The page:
Towards a new world Model
BACKGROUND &
TIMES 
1. By the time Isaac Newton
entered college, the scientific revolution of the 17th century was well
underway.
2. Men like Copernicus, Kepler, Galileo, and Descartes had
all helped develop a new view of nature.
3. When Newton went to
Cambridge, everyone was still studying the old nature.
4. Newton
studied it too—but in his notebook he had written: "Amicus Plato;
amicus Aristoteles; magus amica veritas." "Plato is my friend,
Aristotle is my friend, but my best friend is truth." 

THE PERSON 
1. Isaac Newton was born on
Christmas Day, 1642, the same year Galileo died.
2. He did much of his
greatest work during a two year period from 1665 to 1667 when he was at the
village of Woolsworth to escape the Great Plague which was ravishing London.
3.
His life was troubled by angry conflicts and bitter feuds with colleagues and
friends.
4. Twice these feuds led to breakdowns; other times they led
to bursts of brilliant new achievements.
5. He died in 1727, at the age
of 85. Years later it was discovered that much of his erratic behavior may have
been caused by mercury poisoning. Recent samples of his hair showed he had forty
times the level of mercury considered normal.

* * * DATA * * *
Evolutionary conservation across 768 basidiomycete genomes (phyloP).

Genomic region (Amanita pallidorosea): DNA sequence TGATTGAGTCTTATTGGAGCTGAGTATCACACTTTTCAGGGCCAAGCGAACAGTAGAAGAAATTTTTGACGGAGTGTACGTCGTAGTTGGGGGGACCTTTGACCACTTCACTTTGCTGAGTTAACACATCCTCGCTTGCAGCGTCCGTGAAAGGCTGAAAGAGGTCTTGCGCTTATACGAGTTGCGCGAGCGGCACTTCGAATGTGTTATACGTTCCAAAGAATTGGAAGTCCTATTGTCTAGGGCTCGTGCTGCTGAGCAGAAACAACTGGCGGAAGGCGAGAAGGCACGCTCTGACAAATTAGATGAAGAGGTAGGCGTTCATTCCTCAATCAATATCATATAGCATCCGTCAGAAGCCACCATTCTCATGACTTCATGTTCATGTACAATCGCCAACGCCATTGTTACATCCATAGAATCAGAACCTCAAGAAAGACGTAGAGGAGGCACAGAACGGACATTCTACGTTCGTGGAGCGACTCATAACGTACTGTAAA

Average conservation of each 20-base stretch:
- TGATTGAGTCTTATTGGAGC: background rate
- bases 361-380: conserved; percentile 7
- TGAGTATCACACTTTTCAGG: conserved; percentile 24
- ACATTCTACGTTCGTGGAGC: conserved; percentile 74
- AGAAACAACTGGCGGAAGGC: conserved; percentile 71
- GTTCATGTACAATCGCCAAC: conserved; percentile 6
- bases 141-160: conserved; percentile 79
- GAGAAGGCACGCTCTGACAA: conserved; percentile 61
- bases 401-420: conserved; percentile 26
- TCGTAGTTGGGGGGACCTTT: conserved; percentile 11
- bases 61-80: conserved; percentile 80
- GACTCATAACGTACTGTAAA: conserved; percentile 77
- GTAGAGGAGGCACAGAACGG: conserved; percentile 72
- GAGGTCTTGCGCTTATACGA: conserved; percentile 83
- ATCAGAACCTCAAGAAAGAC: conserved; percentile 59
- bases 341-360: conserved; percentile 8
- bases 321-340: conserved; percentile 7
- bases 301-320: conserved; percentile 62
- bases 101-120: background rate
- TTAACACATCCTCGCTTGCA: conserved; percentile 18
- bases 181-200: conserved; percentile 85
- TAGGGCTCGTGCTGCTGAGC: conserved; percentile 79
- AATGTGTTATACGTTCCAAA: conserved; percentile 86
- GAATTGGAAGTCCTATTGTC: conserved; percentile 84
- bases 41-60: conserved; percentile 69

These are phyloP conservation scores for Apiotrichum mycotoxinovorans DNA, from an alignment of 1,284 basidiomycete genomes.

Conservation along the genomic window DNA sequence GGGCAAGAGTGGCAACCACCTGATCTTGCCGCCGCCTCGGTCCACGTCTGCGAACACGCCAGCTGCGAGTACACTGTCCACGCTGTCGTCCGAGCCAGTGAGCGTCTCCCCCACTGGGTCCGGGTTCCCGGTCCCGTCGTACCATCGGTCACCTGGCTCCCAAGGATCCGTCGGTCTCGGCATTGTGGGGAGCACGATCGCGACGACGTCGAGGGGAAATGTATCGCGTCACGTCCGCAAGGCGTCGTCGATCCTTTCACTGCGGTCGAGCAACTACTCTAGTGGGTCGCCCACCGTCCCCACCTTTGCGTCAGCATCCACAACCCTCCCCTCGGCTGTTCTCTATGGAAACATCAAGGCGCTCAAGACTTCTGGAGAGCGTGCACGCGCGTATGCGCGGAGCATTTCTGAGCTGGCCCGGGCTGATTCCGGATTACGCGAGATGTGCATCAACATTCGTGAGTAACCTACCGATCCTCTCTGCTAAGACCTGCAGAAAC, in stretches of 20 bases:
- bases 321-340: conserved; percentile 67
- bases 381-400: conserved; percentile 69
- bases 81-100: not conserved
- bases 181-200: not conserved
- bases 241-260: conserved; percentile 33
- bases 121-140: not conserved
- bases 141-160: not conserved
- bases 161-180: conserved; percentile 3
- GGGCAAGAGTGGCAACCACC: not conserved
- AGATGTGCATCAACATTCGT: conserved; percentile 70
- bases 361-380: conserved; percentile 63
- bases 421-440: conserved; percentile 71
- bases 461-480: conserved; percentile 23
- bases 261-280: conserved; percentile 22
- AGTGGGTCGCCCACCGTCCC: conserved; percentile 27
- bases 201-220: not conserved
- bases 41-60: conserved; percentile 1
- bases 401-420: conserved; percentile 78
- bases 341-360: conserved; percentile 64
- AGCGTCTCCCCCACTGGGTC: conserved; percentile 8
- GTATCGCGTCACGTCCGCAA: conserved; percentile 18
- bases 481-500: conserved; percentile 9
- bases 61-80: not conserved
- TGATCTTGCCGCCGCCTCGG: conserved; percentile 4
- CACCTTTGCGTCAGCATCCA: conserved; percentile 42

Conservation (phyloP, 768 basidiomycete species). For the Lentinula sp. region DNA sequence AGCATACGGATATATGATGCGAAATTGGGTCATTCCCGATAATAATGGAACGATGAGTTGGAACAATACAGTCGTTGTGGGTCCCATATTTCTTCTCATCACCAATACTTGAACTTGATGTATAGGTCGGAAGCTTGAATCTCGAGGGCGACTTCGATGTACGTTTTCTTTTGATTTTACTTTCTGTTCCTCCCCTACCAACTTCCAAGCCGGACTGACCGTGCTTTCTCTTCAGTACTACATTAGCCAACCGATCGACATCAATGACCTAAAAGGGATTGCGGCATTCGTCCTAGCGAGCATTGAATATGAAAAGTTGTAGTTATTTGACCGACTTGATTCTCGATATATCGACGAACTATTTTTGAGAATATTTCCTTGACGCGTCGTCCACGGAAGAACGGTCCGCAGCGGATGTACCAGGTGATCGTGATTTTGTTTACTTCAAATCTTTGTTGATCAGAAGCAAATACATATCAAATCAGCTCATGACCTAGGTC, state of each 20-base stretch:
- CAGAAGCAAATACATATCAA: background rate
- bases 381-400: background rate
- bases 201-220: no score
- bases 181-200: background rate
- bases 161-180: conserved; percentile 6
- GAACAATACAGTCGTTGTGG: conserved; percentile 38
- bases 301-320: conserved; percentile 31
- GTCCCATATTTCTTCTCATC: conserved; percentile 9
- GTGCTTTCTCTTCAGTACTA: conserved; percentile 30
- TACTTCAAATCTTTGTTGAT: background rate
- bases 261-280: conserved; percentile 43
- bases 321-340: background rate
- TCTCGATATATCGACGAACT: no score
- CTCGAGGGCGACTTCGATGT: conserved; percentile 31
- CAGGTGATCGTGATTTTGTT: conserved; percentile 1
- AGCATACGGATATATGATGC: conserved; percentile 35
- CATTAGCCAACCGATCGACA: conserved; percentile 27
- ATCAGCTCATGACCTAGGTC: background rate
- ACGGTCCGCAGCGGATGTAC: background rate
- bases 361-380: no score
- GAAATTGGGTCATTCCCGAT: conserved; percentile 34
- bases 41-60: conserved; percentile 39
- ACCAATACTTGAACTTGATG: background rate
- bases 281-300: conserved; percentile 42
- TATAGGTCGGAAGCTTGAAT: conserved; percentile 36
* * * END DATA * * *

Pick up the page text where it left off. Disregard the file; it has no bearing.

ACCOMPLISHMENTS 
1. Newton discovered the origin of
color.
2. He discovered the nature of gravity.
3. He invented
calculus.
4. He invented the first reflecting telescope.
5. He
wrote and published the book Mathematica Principia, which provided a detailed
explanation of the laws of gravity and motion, particularly as they applied to
astronomy.
6. He was knighted as Sir Isaac Newton and became
president of the Royal Society, a post he held until his death.  
UNIQUE
INFLUENCE 
1. He was one of the most creative
geniuses the world has ever seen and to many people the greatest scientist who
ever lived.
2. While Galileo's discoveries brought humankind to the
brink of a new age, Newton took it the rest of the way.
3. He unified
the work of Copernicus, Galileo, and Kepler into one scientific theory that has
stood the test of time.
4. Principia Mathematica is still considered by
many to be the greatest scientific book ever written. It is the fundamental
work for all of modern science.
5. Newton was the integrator, the
unifier, the organizer, of all the scientific knowledge available at the time.
He established a solid platform on which all modern science could be built. 

From Galileo to Newton:
Physics Emerges
Greg Bothun, Dept. of Physics
Galileo's laws of Motion: